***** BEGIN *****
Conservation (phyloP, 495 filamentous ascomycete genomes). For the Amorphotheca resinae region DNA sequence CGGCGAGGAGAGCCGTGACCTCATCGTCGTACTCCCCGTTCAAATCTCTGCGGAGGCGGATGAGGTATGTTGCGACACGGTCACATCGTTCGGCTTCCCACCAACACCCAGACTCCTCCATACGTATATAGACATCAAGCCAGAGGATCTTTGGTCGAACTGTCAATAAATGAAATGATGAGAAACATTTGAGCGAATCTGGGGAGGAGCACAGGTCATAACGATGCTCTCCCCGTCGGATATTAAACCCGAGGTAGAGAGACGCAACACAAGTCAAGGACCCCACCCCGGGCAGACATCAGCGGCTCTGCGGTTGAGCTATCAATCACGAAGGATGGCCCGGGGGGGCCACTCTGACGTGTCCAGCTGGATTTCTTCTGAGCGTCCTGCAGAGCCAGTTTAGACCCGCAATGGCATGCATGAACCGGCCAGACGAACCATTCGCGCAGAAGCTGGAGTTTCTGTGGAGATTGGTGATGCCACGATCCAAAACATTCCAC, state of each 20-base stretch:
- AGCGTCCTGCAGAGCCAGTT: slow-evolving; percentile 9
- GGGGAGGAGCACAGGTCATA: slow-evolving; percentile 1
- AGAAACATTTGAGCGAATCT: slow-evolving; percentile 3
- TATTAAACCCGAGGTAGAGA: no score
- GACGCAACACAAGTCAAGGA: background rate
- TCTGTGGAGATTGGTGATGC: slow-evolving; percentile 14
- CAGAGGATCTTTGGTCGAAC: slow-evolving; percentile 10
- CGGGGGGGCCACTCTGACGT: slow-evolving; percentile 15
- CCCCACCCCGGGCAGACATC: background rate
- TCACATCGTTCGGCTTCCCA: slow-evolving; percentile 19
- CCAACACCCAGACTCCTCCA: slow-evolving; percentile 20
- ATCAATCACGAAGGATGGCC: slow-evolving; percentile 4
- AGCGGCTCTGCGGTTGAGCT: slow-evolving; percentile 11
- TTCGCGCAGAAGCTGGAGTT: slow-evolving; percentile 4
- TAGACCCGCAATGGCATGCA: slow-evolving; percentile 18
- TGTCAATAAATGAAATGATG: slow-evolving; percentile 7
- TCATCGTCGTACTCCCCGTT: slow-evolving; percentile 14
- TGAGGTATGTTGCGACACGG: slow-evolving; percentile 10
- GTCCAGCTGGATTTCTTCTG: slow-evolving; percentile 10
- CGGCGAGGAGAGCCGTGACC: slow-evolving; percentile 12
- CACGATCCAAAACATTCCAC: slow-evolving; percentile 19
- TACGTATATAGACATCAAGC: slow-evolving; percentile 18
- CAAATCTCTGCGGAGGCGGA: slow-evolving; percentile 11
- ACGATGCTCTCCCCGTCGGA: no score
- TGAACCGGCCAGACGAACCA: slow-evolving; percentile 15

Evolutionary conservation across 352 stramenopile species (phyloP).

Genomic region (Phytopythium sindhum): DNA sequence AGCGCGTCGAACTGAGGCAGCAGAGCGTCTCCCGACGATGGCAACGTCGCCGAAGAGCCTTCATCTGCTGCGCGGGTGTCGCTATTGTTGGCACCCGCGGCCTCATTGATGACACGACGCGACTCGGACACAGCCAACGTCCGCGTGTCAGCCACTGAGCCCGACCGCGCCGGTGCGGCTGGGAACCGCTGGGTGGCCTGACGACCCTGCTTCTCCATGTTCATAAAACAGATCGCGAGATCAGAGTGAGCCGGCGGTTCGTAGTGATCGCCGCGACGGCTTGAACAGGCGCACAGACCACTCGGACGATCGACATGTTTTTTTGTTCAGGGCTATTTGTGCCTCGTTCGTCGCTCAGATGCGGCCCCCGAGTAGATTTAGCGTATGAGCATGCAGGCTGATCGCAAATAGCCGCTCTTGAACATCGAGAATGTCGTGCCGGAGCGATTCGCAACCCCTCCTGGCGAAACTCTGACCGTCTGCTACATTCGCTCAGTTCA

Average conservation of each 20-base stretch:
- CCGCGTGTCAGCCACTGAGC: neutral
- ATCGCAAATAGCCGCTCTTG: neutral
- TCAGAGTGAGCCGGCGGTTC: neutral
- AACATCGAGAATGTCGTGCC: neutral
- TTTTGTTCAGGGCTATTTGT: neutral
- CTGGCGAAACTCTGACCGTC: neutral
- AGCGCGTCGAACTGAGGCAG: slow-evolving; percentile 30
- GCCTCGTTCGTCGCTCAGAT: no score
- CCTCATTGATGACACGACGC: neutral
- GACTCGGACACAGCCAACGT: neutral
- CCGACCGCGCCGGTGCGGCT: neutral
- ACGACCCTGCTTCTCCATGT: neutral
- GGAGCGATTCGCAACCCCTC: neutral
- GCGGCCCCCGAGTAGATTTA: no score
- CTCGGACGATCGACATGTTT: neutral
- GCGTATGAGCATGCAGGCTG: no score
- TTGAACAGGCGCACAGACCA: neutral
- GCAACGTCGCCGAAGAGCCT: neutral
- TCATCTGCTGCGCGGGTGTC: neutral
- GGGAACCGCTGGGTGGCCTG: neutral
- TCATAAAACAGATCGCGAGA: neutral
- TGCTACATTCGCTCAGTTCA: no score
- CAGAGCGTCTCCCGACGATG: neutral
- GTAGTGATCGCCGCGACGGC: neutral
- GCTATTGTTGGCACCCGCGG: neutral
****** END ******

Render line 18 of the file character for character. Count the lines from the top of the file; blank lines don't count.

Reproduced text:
- TCATCGTCGTACTCCCCGTT: slow-evolving; percentile 14